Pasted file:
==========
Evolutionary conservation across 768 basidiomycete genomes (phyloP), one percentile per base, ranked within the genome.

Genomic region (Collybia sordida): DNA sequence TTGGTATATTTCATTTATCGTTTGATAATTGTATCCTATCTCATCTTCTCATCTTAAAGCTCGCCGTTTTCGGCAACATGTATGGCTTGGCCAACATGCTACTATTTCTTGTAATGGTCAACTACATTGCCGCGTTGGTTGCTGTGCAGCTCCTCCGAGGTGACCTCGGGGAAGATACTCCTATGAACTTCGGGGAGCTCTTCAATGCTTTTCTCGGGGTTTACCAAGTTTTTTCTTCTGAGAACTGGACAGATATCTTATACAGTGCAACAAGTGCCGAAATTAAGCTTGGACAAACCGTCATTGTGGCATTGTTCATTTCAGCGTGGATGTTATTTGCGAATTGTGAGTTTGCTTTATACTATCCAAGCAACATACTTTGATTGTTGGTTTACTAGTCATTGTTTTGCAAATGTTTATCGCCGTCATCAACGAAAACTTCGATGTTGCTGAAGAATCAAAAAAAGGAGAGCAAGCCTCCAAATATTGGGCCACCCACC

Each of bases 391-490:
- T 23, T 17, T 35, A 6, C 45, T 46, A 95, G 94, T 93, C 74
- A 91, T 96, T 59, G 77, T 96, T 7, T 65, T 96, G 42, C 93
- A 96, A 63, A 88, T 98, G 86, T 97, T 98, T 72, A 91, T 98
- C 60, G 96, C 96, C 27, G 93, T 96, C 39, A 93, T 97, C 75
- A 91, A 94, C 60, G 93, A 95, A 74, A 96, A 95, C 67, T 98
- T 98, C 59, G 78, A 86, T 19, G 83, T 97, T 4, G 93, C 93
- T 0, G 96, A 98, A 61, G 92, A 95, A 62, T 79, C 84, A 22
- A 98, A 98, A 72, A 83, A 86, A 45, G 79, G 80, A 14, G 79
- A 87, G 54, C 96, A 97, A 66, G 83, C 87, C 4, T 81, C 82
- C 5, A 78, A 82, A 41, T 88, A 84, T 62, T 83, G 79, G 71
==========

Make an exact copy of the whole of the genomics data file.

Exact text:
Evolutionary conservation across 768 basidiomycete genomes (phyloP), one percentile per base, ranked within the genome.

Genomic region (Collybia sordida): DNA sequence TTGGTATATTTCATTTATCGTTTGATAATTGTATCCTATCTCATCTTCTCATCTTAAAGCTCGCCGTTTTCGGCAACATGTATGGCTTGGCCAACATGCTACTATTTCTTGTAATGGTCAACTACATTGCCGCGTTGGTTGCTGTGCAGCTCCTCCGAGGTGACCTCGGGGAAGATACTCCTATGAACTTCGGGGAGCTCTTCAATGCTTTTCTCGGGGTTTACCAAGTTTTTTCTTCTGAGAACTGGACAGATATCTTATACAGTGCAACAAGTGCCGAAATTAAGCTTGGACAAACCGTCATTGTGGCATTGTTCATTTCAGCGTGGATGTTATTTGCGAATTGTGAGTTTGCTTTATACTATCCAAGCAACATACTTTGATTGTTGGTTTACTAGTCATTGTTTTGCAAATGTTTATCGCCGTCATCAACGAAAACTTCGATGTTGCTGAAGAATCAAAAAAAGGAGAGCAAGCCTCCAAATATTGGGCCACCCACC

Each of bases 391-490:
- T 23, T 17, T 35, A 6, C 45, T 46, A 95, G 94, T 93, C 74
- A 91, T 96, T 59, G 77, T 96, T 7, T 65, T 96, G 42, C 93
- A 96, A 63, A 88, T 98, G 86, T 97, T 98, T 72, A 91, T 98
- C 60, G 96, C 96, C 27, G 93, T 96, C 39, A 93, T 97, C 75
- A 91, A 94, C 60, G 93, A 95, A 74, A 96, A 95, C 67, T 98
- T 98, C 59, G 78, A 86, T 19, G 83, T 97, T 4, G 93, C 93
- T 0, G 96, A 98, A 61, G 92, A 95, A 62, T 79, C 84, A 22
- A 98, A 98, A 72, A 83, A 86, A 45, G 79, G 80, A 14, G 79
- A 87, G 54, C 96, A 97, A 66, G 83, C 87, C 4, T 81, C 82
- C 5, A 78, A 82, A 41, T 88, A 84, T 62, T 83, G 79, G 71